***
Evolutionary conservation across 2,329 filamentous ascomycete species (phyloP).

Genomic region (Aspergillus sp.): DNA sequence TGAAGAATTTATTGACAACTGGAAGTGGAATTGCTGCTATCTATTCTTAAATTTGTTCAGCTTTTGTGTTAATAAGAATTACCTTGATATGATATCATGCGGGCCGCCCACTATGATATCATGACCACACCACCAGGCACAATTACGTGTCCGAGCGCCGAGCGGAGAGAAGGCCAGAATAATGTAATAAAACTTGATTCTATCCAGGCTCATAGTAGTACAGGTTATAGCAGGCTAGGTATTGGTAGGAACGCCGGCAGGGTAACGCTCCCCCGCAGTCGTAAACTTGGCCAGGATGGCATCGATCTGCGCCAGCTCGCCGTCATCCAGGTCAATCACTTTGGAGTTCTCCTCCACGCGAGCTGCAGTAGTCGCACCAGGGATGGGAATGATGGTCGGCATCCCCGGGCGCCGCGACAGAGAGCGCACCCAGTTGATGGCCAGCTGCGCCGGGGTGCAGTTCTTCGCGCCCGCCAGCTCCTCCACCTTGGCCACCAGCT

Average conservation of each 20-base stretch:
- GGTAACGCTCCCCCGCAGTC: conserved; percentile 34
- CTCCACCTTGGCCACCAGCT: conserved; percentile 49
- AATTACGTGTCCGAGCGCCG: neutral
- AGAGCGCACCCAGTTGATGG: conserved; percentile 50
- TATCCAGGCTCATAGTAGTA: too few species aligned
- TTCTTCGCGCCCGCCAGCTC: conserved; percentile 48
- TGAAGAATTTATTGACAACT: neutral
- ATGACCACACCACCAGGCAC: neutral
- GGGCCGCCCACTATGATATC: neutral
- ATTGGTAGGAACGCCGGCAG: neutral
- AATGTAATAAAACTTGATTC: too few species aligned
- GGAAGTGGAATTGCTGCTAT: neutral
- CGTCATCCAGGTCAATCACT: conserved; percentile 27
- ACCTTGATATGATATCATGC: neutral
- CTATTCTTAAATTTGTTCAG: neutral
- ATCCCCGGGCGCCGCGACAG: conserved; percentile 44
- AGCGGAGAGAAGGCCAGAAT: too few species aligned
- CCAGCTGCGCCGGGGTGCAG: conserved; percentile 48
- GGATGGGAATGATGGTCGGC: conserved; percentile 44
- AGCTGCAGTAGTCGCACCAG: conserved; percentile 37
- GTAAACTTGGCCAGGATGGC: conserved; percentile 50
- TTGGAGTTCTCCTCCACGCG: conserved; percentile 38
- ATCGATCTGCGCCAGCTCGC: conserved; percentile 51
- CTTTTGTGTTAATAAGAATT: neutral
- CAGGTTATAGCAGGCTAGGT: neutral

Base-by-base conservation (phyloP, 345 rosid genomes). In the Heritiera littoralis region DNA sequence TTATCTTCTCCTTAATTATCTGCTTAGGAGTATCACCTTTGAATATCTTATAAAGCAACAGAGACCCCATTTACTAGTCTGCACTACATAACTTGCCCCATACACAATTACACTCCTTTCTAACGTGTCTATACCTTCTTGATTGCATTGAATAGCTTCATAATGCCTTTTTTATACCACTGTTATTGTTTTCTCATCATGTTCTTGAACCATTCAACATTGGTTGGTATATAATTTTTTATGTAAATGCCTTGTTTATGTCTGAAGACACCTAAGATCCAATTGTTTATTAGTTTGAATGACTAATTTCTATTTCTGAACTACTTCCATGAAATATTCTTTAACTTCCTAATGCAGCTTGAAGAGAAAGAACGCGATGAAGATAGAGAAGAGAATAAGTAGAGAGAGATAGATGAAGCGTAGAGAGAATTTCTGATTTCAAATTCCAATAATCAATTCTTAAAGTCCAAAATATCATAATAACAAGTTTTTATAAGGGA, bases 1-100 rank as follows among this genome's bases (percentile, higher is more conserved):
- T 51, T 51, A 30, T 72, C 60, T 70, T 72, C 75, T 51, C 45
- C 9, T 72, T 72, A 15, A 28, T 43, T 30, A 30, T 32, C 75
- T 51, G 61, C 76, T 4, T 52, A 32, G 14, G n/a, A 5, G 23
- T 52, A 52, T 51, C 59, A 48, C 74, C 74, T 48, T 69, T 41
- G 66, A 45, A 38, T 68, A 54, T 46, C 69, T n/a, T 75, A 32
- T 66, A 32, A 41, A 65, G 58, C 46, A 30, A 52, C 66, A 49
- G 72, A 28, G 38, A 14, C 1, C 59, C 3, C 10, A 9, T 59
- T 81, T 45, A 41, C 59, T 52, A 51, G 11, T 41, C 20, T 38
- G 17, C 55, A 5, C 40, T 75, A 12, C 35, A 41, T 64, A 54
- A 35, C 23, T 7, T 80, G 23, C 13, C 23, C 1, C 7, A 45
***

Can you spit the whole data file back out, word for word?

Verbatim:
Evolutionary conservation across 2,329 filamentous ascomycete species (phyloP).

Genomic region (Aspergillus sp.): DNA sequence TGAAGAATTTATTGACAACTGGAAGTGGAATTGCTGCTATCTATTCTTAAATTTGTTCAGCTTTTGTGTTAATAAGAATTACCTTGATATGATATCATGCGGGCCGCCCACTATGATATCATGACCACACCACCAGGCACAATTACGTGTCCGAGCGCCGAGCGGAGAGAAGGCCAGAATAATGTAATAAAACTTGATTCTATCCAGGCTCATAGTAGTACAGGTTATAGCAGGCTAGGTATTGGTAGGAACGCCGGCAGGGTAACGCTCCCCCGCAGTCGTAAACTTGGCCAGGATGGCATCGATCTGCGCCAGCTCGCCGTCATCCAGGTCAATCACTTTGGAGTTCTCCTCCACGCGAGCTGCAGTAGTCGCACCAGGGATGGGAATGATGGTCGGCATCCCCGGGCGCCGCGACAGAGAGCGCACCCAGTTGATGGCCAGCTGCGCCGGGGTGCAGTTCTTCGCGCCCGCCAGCTCCTCCACCTTGGCCACCAGCT

Average conservation of each 20-base stretch:
- GGTAACGCTCCCCCGCAGTC: conserved; percentile 34
- CTCCACCTTGGCCACCAGCT: conserved; percentile 49
- AATTACGTGTCCGAGCGCCG: neutral
- AGAGCGCACCCAGTTGATGG: conserved; percentile 50
- TATCCAGGCTCATAGTAGTA: too few species aligned
- TTCTTCGCGCCCGCCAGCTC: conserved; percentile 48
- TGAAGAATTTATTGACAACT: neutral
- ATGACCACACCACCAGGCAC: neutral
- GGGCCGCCCACTATGATATC: neutral
- ATTGGTAGGAACGCCGGCAG: neutral
- AATGTAATAAAACTTGATTC: too few species aligned
- GGAAGTGGAATTGCTGCTAT: neutral
- CGTCATCCAGGTCAATCACT: conserved; percentile 27
- ACCTTGATATGATATCATGC: neutral
- CTATTCTTAAATTTGTTCAG: neutral
- ATCCCCGGGCGCCGCGACAG: conserved; percentile 44
- AGCGGAGAGAAGGCCAGAAT: too few species aligned
- CCAGCTGCGCCGGGGTGCAG: conserved; percentile 48
- GGATGGGAATGATGGTCGGC: conserved; percentile 44
- AGCTGCAGTAGTCGCACCAG: conserved; percentile 37
- GTAAACTTGGCCAGGATGGC: conserved; percentile 50
- TTGGAGTTCTCCTCCACGCG: conserved; percentile 38
- ATCGATCTGCGCCAGCTCGC: conserved; percentile 51
- CTTTTGTGTTAATAAGAATT: neutral
- CAGGTTATAGCAGGCTAGGT: neutral

Base-by-base conservation (phyloP, 345 rosid genomes). In the Heritiera littoralis region DNA sequence TTATCTTCTCCTTAATTATCTGCTTAGGAGTATCACCTTTGAATATCTTATAAAGCAACAGAGACCCCATTTACTAGTCTGCACTACATAACTTGCCCCATACACAATTACACTCCTTTCTAACGTGTCTATACCTTCTTGATTGCATTGAATAGCTTCATAATGCCTTTTTTATACCACTGTTATTGTTTTCTCATCATGTTCTTGAACCATTCAACATTGGTTGGTATATAATTTTTTATGTAAATGCCTTGTTTATGTCTGAAGACACCTAAGATCCAATTGTTTATTAGTTTGAATGACTAATTTCTATTTCTGAACTACTTCCATGAAATATTCTTTAACTTCCTAATGCAGCTTGAAGAGAAAGAACGCGATGAAGATAGAGAAGAGAATAAGTAGAGAGAGATAGATGAAGCGTAGAGAGAATTTCTGATTTCAAATTCCAATAATCAATTCTTAAAGTCCAAAATATCATAATAACAAGTTTTTATAAGGGA, bases 1-100 rank as follows among this genome's bases (percentile, higher is more conserved):
- T 51, T 51, A 30, T 72, C 60, T 70, T 72, C 75, T 51, C 45
- C 9, T 72, T 72, A 15, A 28, T 43, T 30, A 30, T 32, C 75
- T 51, G 61, C 76, T 4, T 52, A 32, G 14, G n/a, A 5, G 23
- T 52, A 52, T 51, C 59, A 48, C 74, C 74, T 48, T 69, T 41
- G 66, A 45, A 38, T 68, A 54, T 46, C 69, T n/a, T 75, A 32
- T 66, A 32, A 41, A 65, G 58, C 46, A 30, A 52, C 66, A 49
- G 72, A 28, G 38, A 14, C 1, C 59, C 3, C 10, A 9, T 59
- T 81, T 45, A 41, C 59, T 52, A 51, G 11, T 41, C 20, T 38
- G 17, C 55, A 5, C 40, T 75, A 12, C 35, A 41, T 64, A 54
- A 35, C 23, T 7, T 80, G 23, C 13, C 23, C 1, C 7, A 45